Why Energy Efficiency Has More Traction than Green Energy Sourcing
By Heather Clancy
Pretty much every week I receive close to a half-dozen press release in my inbox that that are specifically related to energy services partnerships being inked with an eye toward improving the energy efficiency of some commercial office, campus or municipal government buildings. Which is why I wasn’t really all that surprised about the emergence last week of the Obama Administration’s “Better Building Initiative,” which calls for commercial building to become 20 percent more energy efficient over the next decade. For me, this program stands a much higher change of success within the existing political climate than do calls for more renewable energy sources. Don’t get me wrong, I’m a big proponent of the latter which you can criticize me for all you like, but it looks like we need to take things one step at a time right now.
The program seeks to catalyze private sector investment in building improvements, for the simple fact that commercial buildings use roughly 20 percent of all the energy used within the U.S. economy. Much more, in fact, than those data centers and computers that we spend a lot of time worrying about. By focusing on retrofits and improvements, the White House proposes to help companies and building owners save up to $40 billion per year in energy bills.
The president is hoping for the following support for the plan:
Tax incentives that encourage building energy efficiency upgrades, transforming the current deduction into a more generous credit.
The creation of financing program. The Small Business Administration is being asked to help lenders develop options, while the President is proposing that the Department of Energy be used in some way to help guarantee loans for upgrades at places such as schools and hospitals.
A “Race to Green” streamlining of outdated municipal regulations that make this stuff much harder than it should be. Fix your regulations quickly, and your state might receive a grant.
The Better Buildings Challenge focused on universities, many of which have shown a great deal of leadership on energy efficiency matters.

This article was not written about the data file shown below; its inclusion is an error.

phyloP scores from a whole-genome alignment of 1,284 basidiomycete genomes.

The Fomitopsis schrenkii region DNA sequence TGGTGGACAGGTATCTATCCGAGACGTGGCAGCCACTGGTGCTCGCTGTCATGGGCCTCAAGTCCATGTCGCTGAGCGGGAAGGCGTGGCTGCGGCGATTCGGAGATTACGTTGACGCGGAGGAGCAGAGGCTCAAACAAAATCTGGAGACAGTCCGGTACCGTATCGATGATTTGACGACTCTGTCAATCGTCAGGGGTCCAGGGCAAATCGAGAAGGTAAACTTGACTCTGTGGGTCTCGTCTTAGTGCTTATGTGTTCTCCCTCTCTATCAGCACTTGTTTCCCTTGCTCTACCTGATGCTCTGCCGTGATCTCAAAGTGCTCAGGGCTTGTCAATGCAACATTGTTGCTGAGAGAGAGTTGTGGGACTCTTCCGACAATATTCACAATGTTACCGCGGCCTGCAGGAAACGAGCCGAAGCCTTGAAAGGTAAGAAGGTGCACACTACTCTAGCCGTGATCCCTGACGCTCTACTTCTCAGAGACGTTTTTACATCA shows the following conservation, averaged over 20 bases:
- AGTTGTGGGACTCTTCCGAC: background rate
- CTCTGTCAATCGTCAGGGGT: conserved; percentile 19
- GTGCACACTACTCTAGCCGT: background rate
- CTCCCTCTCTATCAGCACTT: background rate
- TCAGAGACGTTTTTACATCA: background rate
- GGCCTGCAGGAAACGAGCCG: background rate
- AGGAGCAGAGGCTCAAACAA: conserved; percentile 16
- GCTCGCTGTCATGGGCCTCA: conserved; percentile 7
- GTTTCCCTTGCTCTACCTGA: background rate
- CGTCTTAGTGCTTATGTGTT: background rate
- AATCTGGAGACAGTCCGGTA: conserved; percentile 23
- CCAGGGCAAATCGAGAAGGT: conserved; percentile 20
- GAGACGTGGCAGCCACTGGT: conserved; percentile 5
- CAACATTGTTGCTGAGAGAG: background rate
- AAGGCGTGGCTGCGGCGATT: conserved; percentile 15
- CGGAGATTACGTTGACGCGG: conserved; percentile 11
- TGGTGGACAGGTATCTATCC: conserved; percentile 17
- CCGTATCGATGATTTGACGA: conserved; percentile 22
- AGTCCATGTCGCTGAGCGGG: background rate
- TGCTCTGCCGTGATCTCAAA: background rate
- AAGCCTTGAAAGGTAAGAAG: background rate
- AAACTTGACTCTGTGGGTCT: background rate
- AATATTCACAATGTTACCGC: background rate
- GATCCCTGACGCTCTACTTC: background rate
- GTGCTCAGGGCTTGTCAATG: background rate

Training for next generation building technology workers, so that this stuff is just routine in the future.
Here are just two examples of what energy efficiency initiatives like the ones being suggested by the White House could mean to your business. These were plucked from my aforementioned inbox, and were undertaken by organizations paying attention to this long before the Obama mandate:
Under a deal with energy services company Ameresco that has been in place since 2002, the 392-bed Children’s Hospital Boston has made improvements that are now saving an estimated $950,000 in annual utility costs and $76,000 in annual maintenance costs. Those improvements include green lighting upgrades and the installation of lighting controls, water conservation measures that are made possible through new technologies, installation of variable speed fans in the heating, air-conditioning and ventilation systems, and a host of other technology-enabled upgrades. Says Paul Williams, director of engineering for the hospital: “Our ongoing energy efficiency work with Ameresco has resulted in an important reinvestment in our facility, with substantial operational and maintenance improvements. The changes were implemented in a cost-effective manner, without disruption to normal hospital operations. This project has benefits beyond financial as these improvements have enhanced the hospital environment for our patients and staff alike.”
The second project I’ll mention is one at Bentley University, which has reduced campus-wide electricity consumption by 10 percent over the past 11 months by using software from Info (the EAM Asset Sustainability Edition) in order to integrate its energy management concerns into its “traditional” asset management activities. That’s the equivalent of turning all of the electricity on the campus off for 30 days. Think about that for a second. The university seeks to reduce its carbon footprint by 50 percent by 2015 and by 100 percent by 2030.
What will make energy efficiency in buildings work, of course, is a marriage of traditional facilities and information technology technologies — from software to sensors — which is why the likes of Cisco, IBM, Hewlett-Packard and others are all worked up by this topic. The administration’s new program will only shed more light on this whole issues, which is why IT managers should get more familiar with role they could play in better building management.
Heather Clancy is an award-winning business journalist with a passion for green technology and corporate sustainability issues.